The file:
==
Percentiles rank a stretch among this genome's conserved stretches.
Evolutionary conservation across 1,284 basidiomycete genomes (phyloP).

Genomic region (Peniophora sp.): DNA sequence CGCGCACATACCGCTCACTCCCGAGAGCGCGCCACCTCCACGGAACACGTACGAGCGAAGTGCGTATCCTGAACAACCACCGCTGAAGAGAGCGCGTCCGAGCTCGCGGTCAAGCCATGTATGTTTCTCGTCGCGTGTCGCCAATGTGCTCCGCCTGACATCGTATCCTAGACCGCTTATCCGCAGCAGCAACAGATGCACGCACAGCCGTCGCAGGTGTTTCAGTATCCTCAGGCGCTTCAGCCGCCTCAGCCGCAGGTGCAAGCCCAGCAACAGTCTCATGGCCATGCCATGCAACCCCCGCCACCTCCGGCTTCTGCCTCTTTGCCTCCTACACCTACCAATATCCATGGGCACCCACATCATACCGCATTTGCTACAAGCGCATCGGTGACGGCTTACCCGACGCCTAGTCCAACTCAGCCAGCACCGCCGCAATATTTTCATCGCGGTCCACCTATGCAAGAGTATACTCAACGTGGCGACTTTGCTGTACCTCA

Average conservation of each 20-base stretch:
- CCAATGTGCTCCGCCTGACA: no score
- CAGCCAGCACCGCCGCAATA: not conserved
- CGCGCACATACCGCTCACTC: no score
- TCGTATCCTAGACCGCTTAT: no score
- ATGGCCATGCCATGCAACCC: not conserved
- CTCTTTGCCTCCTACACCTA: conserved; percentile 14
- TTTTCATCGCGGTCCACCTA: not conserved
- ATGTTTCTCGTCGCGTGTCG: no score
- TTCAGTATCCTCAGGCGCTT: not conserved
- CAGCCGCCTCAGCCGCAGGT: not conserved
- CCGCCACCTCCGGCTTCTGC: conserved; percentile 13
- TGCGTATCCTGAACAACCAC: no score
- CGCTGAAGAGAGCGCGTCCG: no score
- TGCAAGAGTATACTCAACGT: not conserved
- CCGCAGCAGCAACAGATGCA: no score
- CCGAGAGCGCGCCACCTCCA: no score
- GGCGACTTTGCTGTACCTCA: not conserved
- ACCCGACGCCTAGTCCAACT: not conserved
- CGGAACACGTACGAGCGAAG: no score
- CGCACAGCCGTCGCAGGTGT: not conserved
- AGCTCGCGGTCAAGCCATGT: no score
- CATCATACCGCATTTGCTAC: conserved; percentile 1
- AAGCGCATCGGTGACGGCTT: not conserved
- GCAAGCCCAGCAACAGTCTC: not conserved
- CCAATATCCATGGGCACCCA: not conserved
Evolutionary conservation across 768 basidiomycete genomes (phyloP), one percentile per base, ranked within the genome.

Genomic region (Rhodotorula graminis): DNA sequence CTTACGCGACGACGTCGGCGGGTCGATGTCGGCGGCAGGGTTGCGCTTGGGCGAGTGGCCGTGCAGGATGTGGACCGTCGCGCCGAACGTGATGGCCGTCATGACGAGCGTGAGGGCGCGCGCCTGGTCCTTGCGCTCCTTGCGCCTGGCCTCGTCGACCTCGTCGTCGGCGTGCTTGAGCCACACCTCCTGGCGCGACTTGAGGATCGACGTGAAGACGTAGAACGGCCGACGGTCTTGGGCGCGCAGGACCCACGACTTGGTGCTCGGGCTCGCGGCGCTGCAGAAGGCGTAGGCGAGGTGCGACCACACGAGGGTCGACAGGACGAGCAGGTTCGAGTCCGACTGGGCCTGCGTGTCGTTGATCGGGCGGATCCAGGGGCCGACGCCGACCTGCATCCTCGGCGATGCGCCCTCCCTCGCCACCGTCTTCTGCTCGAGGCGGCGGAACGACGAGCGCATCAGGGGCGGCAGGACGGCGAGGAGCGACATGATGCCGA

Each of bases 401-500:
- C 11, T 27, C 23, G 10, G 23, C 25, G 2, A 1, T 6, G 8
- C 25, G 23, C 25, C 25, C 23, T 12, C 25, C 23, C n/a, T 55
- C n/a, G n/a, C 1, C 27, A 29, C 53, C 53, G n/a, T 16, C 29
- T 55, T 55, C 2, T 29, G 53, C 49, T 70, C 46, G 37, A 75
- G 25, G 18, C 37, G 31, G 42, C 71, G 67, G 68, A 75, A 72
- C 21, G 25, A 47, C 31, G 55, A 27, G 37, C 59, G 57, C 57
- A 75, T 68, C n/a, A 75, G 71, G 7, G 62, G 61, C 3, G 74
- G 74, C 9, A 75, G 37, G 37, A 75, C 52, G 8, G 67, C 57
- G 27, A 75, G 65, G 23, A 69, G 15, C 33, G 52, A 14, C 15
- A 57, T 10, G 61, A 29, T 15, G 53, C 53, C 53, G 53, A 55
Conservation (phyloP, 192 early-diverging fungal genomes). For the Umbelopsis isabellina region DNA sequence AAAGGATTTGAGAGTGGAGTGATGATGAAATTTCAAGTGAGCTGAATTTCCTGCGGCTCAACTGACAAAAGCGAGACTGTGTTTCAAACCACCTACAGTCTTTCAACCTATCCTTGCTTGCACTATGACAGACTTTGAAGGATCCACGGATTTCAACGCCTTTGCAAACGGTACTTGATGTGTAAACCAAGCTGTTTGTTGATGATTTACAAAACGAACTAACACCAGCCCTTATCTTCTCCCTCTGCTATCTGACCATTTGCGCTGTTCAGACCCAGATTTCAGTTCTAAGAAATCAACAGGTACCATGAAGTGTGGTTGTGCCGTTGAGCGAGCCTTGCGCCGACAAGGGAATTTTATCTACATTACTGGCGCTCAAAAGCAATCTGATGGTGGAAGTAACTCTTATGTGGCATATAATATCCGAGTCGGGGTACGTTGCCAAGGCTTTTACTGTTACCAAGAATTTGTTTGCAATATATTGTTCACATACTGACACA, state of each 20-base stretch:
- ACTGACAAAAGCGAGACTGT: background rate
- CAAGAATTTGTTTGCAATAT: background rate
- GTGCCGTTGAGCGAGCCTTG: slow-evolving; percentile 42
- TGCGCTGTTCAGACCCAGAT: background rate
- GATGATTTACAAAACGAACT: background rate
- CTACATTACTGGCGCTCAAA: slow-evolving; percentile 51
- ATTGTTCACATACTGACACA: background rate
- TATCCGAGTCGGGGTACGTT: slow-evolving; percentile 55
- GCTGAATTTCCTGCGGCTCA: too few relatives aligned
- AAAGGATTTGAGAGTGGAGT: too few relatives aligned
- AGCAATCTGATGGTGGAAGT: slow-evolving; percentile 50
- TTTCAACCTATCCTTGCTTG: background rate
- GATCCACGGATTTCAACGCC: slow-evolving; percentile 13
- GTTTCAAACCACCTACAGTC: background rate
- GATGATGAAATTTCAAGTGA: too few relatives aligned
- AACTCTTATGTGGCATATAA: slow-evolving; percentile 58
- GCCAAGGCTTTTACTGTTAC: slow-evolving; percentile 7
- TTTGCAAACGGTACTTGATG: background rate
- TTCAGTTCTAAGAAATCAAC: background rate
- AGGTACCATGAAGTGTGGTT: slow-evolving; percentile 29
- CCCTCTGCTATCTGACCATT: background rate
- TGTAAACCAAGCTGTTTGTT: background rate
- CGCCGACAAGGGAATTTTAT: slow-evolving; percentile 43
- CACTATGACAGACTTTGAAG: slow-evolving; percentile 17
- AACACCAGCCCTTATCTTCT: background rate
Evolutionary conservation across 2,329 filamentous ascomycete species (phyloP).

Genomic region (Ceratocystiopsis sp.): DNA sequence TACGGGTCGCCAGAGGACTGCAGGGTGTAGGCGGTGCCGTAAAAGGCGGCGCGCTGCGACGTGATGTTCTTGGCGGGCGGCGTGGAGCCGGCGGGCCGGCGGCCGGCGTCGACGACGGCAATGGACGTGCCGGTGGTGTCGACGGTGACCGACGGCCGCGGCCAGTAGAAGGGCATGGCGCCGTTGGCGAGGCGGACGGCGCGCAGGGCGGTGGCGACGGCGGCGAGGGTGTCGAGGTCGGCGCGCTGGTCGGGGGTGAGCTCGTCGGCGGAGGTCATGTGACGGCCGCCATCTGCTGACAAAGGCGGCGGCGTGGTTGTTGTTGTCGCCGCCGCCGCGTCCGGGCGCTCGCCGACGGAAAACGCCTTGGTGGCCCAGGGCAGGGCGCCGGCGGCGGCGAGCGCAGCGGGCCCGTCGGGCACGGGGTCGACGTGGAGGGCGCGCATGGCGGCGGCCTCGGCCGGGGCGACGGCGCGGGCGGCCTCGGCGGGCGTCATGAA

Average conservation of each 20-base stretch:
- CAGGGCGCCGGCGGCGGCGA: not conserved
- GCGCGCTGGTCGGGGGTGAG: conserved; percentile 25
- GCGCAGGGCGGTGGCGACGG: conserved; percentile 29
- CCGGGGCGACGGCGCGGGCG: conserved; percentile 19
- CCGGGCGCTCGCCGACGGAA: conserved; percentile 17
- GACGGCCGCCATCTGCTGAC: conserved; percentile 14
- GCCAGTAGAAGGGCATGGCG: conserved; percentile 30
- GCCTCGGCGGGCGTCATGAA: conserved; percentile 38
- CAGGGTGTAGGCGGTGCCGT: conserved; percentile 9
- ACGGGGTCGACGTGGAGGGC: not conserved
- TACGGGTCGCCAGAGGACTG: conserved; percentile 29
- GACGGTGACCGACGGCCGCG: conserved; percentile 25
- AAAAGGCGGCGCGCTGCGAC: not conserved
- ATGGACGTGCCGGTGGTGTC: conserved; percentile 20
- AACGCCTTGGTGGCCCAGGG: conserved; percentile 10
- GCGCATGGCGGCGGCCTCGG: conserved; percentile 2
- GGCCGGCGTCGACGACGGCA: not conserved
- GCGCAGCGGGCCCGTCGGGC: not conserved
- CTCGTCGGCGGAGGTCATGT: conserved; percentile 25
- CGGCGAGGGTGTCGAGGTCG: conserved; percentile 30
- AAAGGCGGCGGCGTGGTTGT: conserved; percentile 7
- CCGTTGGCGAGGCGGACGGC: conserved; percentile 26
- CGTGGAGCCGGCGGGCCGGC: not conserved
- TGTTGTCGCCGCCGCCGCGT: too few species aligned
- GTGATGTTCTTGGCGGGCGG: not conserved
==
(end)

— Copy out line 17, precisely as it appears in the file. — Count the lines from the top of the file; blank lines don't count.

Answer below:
- CGCTGAAGAGAGCGCGTCCG: no score